Reviewed by James R. Brady, PhD, MPA, MEd.
International Development Consultant (Org. Systems)
This book is one of the HBS “Harvest Business Essentials” series, so it is intended to provide a basic overview of the Project Management field. It is appropriate for (1) familiarizing new project staff with the PM field or (2) providing experienced managers with a review of some current trends and issues. I bought it for the second reason and found it to be an excellent reference on basic approaches and ideas for improving PM practice.
This general survey of PM is well-organized and easy to read. Each chapter contains both beginning and ending summaries of the main points. There is enough depth to provide a general understanding of the role of techniques (such as Gantt or PERT/CPM charts), but not so much detail that you get bogged down. There are three appendices with short forms for helping to: define the project, prepare a Work Breakdown Structure, and prepare a progress report. There is also a short glossary of PM terms.
The text is organized around four general project phases: (1) Define and Organize, (2) Plan, (3) Manage Execution and (4) Close Down. However, it is also made clear that the tasks in each phase may overlap or be revised over time as the project staff reviews and learns from implementation performance and changing conditions. The discussion usually centers on the basic PM concerns of ensuring that goals are met in the areas of (a) project output and quality, (b) cost and budget control, and (c) time targets and deadlines.
The authors express a concern that we may get too bogged down in implementing our original plan, budget, or schedule and thus fail to conduct regular checks of internal and external changes to see if adjustments are needed. At the same time, the book warns about the problems of adding so many new tasks that the project gets deterred from its basic mission (i.e., suffers from “mission creep”). While some issues may be resolved by a good risk management strategy, some innovation-oriented projects may require a more flexible or Adaptive Project Management strategy:
A traditional model for project management is basically a linear progression of activities: define and organize, plan and schedule the work, manage execution and close down ...Feedback loops provide opportunities for learning to flow back into different components of the model... The traditional [linear] model is workable for many, if not most, projects, but it’s less helpful for those with high levels of uncertainty... (page 116)
Some studies by the book’s advisor (Robert Austin) and others suggest that a successful Adaptive Project Management Model might do the following:
“1. Approach tasks iteratively.” - Focus on successfully completing small tasks and using that experience to move forward incrementally.
“2. Have fast cycles.” - Maintain shorter lead times to facilitate the iterative approach.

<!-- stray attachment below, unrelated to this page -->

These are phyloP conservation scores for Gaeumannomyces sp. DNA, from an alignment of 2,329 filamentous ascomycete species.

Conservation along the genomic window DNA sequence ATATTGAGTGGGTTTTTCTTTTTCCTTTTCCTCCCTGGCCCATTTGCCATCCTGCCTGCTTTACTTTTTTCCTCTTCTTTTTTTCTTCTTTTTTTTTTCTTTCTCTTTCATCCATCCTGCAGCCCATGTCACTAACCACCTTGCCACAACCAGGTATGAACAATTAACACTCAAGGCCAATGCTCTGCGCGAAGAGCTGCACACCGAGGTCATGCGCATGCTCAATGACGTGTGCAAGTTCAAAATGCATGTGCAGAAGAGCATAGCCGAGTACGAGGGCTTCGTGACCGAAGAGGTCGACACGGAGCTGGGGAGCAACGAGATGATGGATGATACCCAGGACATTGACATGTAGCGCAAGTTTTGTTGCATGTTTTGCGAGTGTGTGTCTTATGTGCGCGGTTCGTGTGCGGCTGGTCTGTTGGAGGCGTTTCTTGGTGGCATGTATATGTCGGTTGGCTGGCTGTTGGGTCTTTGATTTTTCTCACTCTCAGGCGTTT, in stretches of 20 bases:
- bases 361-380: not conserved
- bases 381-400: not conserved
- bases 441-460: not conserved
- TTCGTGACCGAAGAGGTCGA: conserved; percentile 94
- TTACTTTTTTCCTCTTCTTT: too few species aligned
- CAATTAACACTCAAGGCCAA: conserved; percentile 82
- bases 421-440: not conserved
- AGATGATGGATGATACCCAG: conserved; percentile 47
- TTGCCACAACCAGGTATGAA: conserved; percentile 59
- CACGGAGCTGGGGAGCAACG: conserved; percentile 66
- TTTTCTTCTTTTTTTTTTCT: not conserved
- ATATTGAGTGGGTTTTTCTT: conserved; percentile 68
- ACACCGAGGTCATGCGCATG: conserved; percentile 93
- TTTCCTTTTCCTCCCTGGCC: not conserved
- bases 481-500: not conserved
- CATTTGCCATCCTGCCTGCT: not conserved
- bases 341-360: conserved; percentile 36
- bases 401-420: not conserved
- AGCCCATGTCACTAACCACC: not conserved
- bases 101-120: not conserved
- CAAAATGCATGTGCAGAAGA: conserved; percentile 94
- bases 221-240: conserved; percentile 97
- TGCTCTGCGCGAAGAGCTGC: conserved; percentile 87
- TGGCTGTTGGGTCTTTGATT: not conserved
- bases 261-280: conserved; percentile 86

“3. Emphasize early value delivery.” - Phase in smaller deliverables and earlier delivery dates, instead of waiting until the end of the project to deliver everything. This can also provide a more flexible approach to detecting and resolving implementation issues.
“4. Staff the project with people who are capable of learning and adapting.” - Get people who are flexible and learn quickly from changes.
“5. Put less reliance on decision-making tools that assume predictability.” – “Return on investment, net present value, and internal rate of return are useful decision tools, but only when future cash flows are reasonably predictable---which is not the case in projects with high uncertainty” pages 116-117).
I found the section on “Adaptive Project Management” particularly interesting because much of my experience has involved international development projects which are focused on producing significant innovations. Therefore, the traditional PM linear planning models and tools are often of limited value because (a) we cannot obtain adequate baseline or planning information and (b) implementation is often impacted by rapidly changing internal and external conditions. Nevertheless, many funding and implementing organizations still stick to a long-term linear approach, in spite of feedback suggesting that a shorter term perspective and iterative management strategy might be more effective.
Strengths and Weaknesses of the Book
Some of my favorable reactions to this book have been included above. I would add that each chapter provides good ideas for managers to use in making up their own checklists for improving project management. For example, there is a thoughtful discussion of the need to (a) clearly define the role of the organization’s senior managers in the project and then (b) formalize specific tasks and commitments at each organizational level, to help ensure that everyone is clear about project priorities and the inputs needed to achieve these.
Even in organizations where the project approach is dominant, I often sense that (a) the project roles and commitments of senior managers are pretty vague and (b) the project level workers are seen as being the ones basically responsible for success for failure. Formalizing the roles and essential contributions of senior managers seems especially vital where organizational success clearly depends on the completion of successful projects. Since this is a book on “fundamental skills,” it may be less interesting for project managers who can keep current on the rapidly expanding PM literature.
(Harvard Business School Press, 2004, paperback, 178 pages, $19.95)
Reviewer Rating of this book (4 out of 5): — James R. Brady, 10/04/2006
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